Tuesday, June 14, 6:00 p.m.
Claudiana, Claudiasaal, Herzog-Friedrich-Str. 3
We ask you to register by 10 June 2022: firstname.lastname@example.org
Max Planck Institute for the History of Science, Berlin
Big Calculation and the History of Intelligence
Imagine a young child learning to identify elephants. After being shown a few images, the child can reliably identify elephants, whether at a zoo, in a picture book, or as a toy. Now imagine trying to teach a super computer the same thing. This can be done, by feeding the computer tens of thousands of examples of elephant images and giving it feedback when it either succeeds or fails in identifying elephants correctly and in distinguishing them from images of other things. We don’t know the processes by which either the child or the super computer learns to identify elephants, but we can be sure these are very different forms of intelligence.
One thing we do know about the alien intelligence of the super-computer is that its most fundamental operations are calculations, millions and millions of them executed at lightning speed. Its intelligence, often called “Artificial Intelligence” or AI, is based on the oldest and most basic algorithms of all: the four operations of arithmetic, addition, subtraction, multiplication, and division. In the long history of calculation, it has rarely been linked to intelligence; on the contrary, number-crunching was seen as drudge work to be done by low-skill labor.
It is therefore surprising that Artificial Intelligence, nowadays our best candidate for an alternative (and, some would claim, potentially superior) form of intelligence, should turn out to be all about calculation. Perhaps there is more to dull calculation than meets the eye. More specifically, perhaps there is an element of algorithmic intelligence in Big Calculation that offers us a clue as to how a form of intelligence considered at best tedious and at worst mechanical became the very prototype of powerful intelligence by the late twentieth century.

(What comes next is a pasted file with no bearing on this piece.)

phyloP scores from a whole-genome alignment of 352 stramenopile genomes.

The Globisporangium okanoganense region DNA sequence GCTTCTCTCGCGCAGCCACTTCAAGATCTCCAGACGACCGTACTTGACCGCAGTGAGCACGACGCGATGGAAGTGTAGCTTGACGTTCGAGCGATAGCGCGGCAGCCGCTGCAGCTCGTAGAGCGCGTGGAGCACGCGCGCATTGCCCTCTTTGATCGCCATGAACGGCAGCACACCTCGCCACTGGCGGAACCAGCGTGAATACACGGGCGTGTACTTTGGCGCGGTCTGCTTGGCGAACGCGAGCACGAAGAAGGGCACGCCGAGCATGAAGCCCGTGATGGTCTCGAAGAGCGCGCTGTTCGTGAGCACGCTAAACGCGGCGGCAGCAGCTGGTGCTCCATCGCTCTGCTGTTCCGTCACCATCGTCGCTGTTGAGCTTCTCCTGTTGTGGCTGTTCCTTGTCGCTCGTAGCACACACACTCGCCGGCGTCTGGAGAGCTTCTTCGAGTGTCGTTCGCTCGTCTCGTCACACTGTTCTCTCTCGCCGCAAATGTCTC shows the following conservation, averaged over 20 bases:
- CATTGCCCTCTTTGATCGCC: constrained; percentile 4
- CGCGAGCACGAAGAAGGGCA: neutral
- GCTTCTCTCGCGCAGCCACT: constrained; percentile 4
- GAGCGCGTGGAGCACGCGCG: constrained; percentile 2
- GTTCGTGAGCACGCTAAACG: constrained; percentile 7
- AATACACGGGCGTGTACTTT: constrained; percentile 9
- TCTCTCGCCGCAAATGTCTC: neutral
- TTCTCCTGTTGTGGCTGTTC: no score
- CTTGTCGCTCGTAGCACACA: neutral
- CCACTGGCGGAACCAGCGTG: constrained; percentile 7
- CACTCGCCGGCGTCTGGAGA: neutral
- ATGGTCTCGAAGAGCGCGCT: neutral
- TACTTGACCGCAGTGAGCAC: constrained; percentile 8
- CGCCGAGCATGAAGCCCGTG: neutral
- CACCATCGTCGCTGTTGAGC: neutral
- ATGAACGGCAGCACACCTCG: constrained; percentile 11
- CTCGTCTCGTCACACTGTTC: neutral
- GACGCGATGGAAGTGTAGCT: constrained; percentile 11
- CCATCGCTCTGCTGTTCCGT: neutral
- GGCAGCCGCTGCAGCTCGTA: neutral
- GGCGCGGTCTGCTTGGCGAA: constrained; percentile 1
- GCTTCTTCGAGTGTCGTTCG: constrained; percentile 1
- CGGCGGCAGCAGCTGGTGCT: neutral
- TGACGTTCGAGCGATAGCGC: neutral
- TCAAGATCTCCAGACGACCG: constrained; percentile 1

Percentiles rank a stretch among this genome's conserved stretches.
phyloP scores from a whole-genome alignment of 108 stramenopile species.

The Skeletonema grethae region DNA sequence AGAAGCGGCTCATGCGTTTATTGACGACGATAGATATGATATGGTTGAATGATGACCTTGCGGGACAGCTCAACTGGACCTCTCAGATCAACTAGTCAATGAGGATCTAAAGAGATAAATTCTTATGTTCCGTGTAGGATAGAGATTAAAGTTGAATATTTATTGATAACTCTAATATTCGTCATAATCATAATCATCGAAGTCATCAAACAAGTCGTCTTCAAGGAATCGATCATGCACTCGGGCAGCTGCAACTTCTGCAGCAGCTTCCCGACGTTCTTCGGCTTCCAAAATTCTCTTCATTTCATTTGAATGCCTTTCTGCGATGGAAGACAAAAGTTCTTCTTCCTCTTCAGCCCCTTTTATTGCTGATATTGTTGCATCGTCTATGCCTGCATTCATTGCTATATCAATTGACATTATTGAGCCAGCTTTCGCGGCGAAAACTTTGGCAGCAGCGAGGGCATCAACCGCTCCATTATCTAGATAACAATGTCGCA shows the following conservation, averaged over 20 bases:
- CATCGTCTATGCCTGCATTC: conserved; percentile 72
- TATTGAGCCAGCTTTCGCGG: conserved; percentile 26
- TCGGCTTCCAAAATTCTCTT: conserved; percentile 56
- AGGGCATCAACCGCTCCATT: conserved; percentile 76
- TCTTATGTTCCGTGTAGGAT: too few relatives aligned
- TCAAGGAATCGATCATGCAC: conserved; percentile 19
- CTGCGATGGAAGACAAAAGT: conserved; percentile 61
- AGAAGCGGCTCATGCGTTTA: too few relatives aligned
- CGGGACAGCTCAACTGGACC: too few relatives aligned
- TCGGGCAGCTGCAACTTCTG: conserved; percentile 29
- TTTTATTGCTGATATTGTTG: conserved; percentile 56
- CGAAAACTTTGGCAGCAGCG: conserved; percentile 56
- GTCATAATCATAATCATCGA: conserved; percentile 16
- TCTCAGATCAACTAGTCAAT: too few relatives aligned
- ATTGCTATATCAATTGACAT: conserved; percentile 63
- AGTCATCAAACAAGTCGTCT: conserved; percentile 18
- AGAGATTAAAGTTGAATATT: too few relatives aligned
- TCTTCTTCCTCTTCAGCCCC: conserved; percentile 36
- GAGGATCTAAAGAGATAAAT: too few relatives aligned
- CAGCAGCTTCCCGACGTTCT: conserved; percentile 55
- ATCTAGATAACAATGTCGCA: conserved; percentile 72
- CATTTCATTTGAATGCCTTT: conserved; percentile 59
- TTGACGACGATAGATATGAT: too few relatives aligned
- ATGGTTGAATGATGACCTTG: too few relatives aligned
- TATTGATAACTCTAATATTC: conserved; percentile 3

Lorraine Daston has published on a wide range of topics in the history of science, including the history of probability and statistics, wonders in early modern science, the emergence of the scientific fact, scientific models, objects of scientific inquiry, the moral authority of nature, and the history of scientific objectivity. Books include Gegen die Natur (with Peter Galison 2018; English edition Against Nature, 2019); Objektivität (2017), Science in the Archives (2017) and (with Paul Erikson et al.) How Reason Almost Lost Its Mind: The Strange Career of Cold War Rationality (2014).
Her current projects include a history of rules (Rules: A Short History of What We Live By, forthcoming July 2022), the meaning of modernity in the history of science, international governance in science since the late nineteenth century, and the relationship between moral and natural orders.
She is the recipient of the Pfizer Prize and Sarton Medal of the History of Science Society, the Schelling Prize of the Bavarian Academy of Sciences, the Lichtenberg Medal of the Göttingen Academy of Sciences, the Luhmann Prize of the University of Bielefeld, and the Dan David Prize amongst others. 2019 she received the Austrian Ehrenzeichen für Wissenschaft und Kunst. Honorary doctorates from Princeton University, the Hebrew University and the ETH Lausanne. Lorraine Daston is Director Emerita of the Max Planck Institute for the History of Science, a regular Visiting Professor in the Committee on Social Thought at the University of Chicago and Permanent Fellow of the Wissenschaftskolleg zu Berlin.